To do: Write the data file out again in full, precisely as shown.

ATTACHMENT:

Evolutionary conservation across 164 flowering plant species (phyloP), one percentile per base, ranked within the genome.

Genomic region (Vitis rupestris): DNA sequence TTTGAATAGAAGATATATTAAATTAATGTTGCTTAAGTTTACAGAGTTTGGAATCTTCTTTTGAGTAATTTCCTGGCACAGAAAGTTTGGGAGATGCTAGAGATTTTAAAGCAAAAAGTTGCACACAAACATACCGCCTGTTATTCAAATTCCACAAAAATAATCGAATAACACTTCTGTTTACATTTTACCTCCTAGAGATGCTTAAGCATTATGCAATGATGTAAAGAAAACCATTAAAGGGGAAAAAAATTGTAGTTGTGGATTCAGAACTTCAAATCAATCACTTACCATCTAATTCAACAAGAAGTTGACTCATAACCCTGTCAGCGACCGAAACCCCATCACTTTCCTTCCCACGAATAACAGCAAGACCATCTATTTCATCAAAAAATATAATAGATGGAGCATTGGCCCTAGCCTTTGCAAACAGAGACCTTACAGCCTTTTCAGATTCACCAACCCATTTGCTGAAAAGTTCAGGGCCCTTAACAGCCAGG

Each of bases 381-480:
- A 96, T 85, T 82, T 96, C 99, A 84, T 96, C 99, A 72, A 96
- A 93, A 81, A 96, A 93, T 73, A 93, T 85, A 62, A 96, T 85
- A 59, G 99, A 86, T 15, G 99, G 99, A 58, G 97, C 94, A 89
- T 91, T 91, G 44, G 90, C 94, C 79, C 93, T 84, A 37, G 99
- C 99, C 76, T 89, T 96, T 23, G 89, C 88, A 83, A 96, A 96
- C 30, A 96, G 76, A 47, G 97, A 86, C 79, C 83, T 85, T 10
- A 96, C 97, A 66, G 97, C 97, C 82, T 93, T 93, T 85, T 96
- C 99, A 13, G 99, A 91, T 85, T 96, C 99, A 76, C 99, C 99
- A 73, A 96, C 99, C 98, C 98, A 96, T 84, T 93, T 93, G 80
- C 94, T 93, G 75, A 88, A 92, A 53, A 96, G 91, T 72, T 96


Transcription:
Evolutionary conservation across 164 flowering plant species (phyloP), one percentile per base, ranked within the genome.

Genomic region (Vitis rupestris): DNA sequence TTTGAATAGAAGATATATTAAATTAATGTTGCTTAAGTTTACAGAGTTTGGAATCTTCTTTTGAGTAATTTCCTGGCACAGAAAGTTTGGGAGATGCTAGAGATTTTAAAGCAAAAAGTTGCACACAAACATACCGCCTGTTATTCAAATTCCACAAAAATAATCGAATAACACTTCTGTTTACATTTTACCTCCTAGAGATGCTTAAGCATTATGCAATGATGTAAAGAAAACCATTAAAGGGGAAAAAAATTGTAGTTGTGGATTCAGAACTTCAAATCAATCACTTACCATCTAATTCAACAAGAAGTTGACTCATAACCCTGTCAGCGACCGAAACCCCATCACTTTCCTTCCCACGAATAACAGCAAGACCATCTATTTCATCAAAAAATATAATAGATGGAGCATTGGCCCTAGCCTTTGCAAACAGAGACCTTACAGCCTTTTCAGATTCACCAACCCATTTGCTGAAAAGTTCAGGGCCCTTAACAGCCAGG

Each of bases 381-480:
- A 96, T 85, T 82, T 96, C 99, A 84, T 96, C 99, A 72, A 96
- A 93, A 81, A 96, A 93, T 73, A 93, T 85, A 62, A 96, T 85
- A 59, G 99, A 86, T 15, G 99, G 99, A 58, G 97, C 94, A 89
- T 91, T 91, G 44, G 90, C 94, C 79, C 93, T 84, A 37, G 99
- C 99, C 76, T 89, T 96, T 23, G 89, C 88, A 83, A 96, A 96
- C 30, A 96, G 76, A 47, G 97, A 86, C 79, C 83, T 85, T 10
- A 96, C 97, A 66, G 97, C 97, C 82, T 93, T 93, T 85, T 96
- C 99, A 13, G 99, A 91, T 85, T 96, C 99, A 76, C 99, C 99
- A 73, A 96, C 99, C 98, C 98, A 96, T 84, T 93, T 93, G 80
- C 94, T 93, G 75, A 88, A 92, A 53, A 96, G 91, T 72, T 96